Music from Barsuk
Release date: 23 August, 2005
John Vanderslice's new Pixel Revolt album is halfway listenable, but it's just not that good. I'm afraid I'll be damning it here with faint praise.
It's not bad. It's a competent singer-songwriter thing, and I can at least halfway remember how the songs go while I'm actually listening to them. But not a whole lot of it is sticking with me. Look, I'm all about singer-songwriters, this should be right down my alley. I'm a good audience for this kind of stuff, but it's just not there.
It's a nicely polished record, and he obviously took a lot of time getting little bits of different sound combinations. This record clearly wasn't just knocked out in a day or two. Give him credit for craft and effort. But he's putting a lot of creative effort into dressing up what are just not very interesting songs.
Vanderslice notes in the promotional material, "the first songs of pixel revolt were written with a desperate need to get rid of some of the searing anger I had after the fall 2004 election." Thus I was hoping for some impassioned pinko ranting, or something like.
No such luck. There's not much unique or strong emotion coming out of all this. It's mostly in fact gentle laments. The lyrics are mostly so poetic and abstract that they don't end up meaning anything, even if you bothered to study the lyric sheet to figure them out. For example, Vanderslice notes that "exodus damage" is about "an erstwhile anti-government militant regrets his shaky commitment to the cause, but an emotional connection to a mentor is always about more than politics." In practice this means it's about some abstract bullcrap that doesn't have any emotional punch one way or other.
The best song here is probably "Plymouth Rock," in which "an enthusiastic recruit is shot the second he jumps off a UH-60 helicopter on his first day of battle." Alright then, it's about a soldier getting killed. Getting that premise, you hear this first person tale and get something out of it. It's not even a political statement. It's not angry at all.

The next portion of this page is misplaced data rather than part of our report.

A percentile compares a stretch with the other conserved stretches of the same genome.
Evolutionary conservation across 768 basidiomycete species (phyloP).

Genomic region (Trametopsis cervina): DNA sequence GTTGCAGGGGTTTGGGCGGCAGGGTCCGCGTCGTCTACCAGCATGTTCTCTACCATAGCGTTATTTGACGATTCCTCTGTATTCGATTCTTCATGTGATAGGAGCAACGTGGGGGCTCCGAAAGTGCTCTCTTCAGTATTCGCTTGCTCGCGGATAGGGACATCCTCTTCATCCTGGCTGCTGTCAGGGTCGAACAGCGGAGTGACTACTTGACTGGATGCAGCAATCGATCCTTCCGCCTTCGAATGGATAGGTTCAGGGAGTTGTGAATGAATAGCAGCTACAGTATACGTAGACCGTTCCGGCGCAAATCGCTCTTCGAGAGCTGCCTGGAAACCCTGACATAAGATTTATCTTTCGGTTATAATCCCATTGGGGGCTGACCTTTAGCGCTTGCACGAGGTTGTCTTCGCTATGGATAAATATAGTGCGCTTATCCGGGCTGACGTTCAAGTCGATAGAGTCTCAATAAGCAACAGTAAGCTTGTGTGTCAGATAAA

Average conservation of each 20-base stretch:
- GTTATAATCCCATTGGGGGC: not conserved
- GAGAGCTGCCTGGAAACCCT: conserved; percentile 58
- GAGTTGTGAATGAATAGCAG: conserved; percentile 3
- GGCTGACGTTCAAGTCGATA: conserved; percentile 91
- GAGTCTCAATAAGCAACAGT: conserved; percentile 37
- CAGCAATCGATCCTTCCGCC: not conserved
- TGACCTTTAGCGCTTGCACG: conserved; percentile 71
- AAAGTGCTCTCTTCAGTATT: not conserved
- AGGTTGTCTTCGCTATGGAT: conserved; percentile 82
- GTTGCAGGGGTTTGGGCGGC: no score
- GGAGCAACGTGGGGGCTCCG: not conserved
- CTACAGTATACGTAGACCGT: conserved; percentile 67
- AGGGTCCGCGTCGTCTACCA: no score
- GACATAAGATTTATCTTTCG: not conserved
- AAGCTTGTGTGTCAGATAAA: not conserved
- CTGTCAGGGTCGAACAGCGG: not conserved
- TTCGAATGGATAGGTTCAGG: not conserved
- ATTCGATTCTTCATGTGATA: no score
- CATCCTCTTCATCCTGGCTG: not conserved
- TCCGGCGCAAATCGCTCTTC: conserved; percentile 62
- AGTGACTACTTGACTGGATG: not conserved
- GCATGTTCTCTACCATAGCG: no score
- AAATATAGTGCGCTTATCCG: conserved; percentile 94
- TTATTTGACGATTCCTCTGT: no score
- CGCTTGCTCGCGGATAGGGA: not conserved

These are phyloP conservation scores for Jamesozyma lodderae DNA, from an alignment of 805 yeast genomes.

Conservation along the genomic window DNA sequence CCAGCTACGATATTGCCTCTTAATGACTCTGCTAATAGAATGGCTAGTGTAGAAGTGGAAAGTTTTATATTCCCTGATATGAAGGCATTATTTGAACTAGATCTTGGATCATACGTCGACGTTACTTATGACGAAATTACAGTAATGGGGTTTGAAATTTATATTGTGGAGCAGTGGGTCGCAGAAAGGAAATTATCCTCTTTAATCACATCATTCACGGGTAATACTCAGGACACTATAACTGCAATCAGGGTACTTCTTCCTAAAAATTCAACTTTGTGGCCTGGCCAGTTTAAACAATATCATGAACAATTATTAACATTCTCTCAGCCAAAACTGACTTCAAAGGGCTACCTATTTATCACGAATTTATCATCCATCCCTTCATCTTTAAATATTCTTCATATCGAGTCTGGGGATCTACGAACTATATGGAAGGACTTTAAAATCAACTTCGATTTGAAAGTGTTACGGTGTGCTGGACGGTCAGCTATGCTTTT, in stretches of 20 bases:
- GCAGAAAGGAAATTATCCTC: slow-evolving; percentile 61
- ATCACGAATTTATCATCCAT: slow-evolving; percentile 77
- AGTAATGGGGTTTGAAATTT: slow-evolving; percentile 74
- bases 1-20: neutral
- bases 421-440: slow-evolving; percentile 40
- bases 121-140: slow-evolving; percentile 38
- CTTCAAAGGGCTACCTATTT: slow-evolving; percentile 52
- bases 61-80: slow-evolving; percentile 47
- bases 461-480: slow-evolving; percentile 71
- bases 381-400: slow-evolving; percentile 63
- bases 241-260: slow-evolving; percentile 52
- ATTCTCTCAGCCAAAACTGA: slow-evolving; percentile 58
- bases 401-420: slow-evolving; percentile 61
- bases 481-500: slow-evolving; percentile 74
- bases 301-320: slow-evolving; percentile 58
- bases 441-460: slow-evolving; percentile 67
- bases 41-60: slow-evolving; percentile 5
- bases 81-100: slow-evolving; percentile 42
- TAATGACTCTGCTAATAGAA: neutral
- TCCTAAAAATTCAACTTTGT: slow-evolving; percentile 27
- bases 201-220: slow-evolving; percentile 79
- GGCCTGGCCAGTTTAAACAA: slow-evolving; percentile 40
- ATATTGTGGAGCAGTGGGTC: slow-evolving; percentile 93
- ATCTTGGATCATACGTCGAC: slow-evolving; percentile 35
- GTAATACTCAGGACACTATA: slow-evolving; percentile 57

It reaches down below second circuit territorial politics or fourth circuit moralizing to get into a real first survival circuit dread. Hey, that's starting to get into real emotions. Plus, it has the catchiest tune, with that "I lost the reason" stuff. This one song I might save for iPod use.
"continuation" has some bit of dramatic cop intrigue where the murders continue after the serial killer is dead, implicating the other cops as suspects. I had to get this from Vanderslice's notes, though. You'd probably have to pay really close attention to get it from just listening to the damned song. Still, it's got maybe just enough musical oomph that if you dig this kind of thing, you might listen to it enough to decipher it.
Not much of the rest of this really rates a second listen, though. The tunes just aren't very memorable. You can hear how carefully they are crafted. I want to be nice and all, but you probably won't remember anything other than maybe "plymouth rock" or "continuation" five minutes after you listen to it.
Maybe if the tunes were catchier, you might get motivated to hunt down a lyrics sheet and extract the Deep Hidden Meanings buried in the hero worship of "Peacocks in the Video Rain." But they're not, so why bother?
If you really, really like singer-songwriter stuff, and James Taylor is too hard rock for you, then jump all over this. Even at that, though, aren't there some Jewel or Cat Stevens albums you don't have?
Music Sustains the Soul
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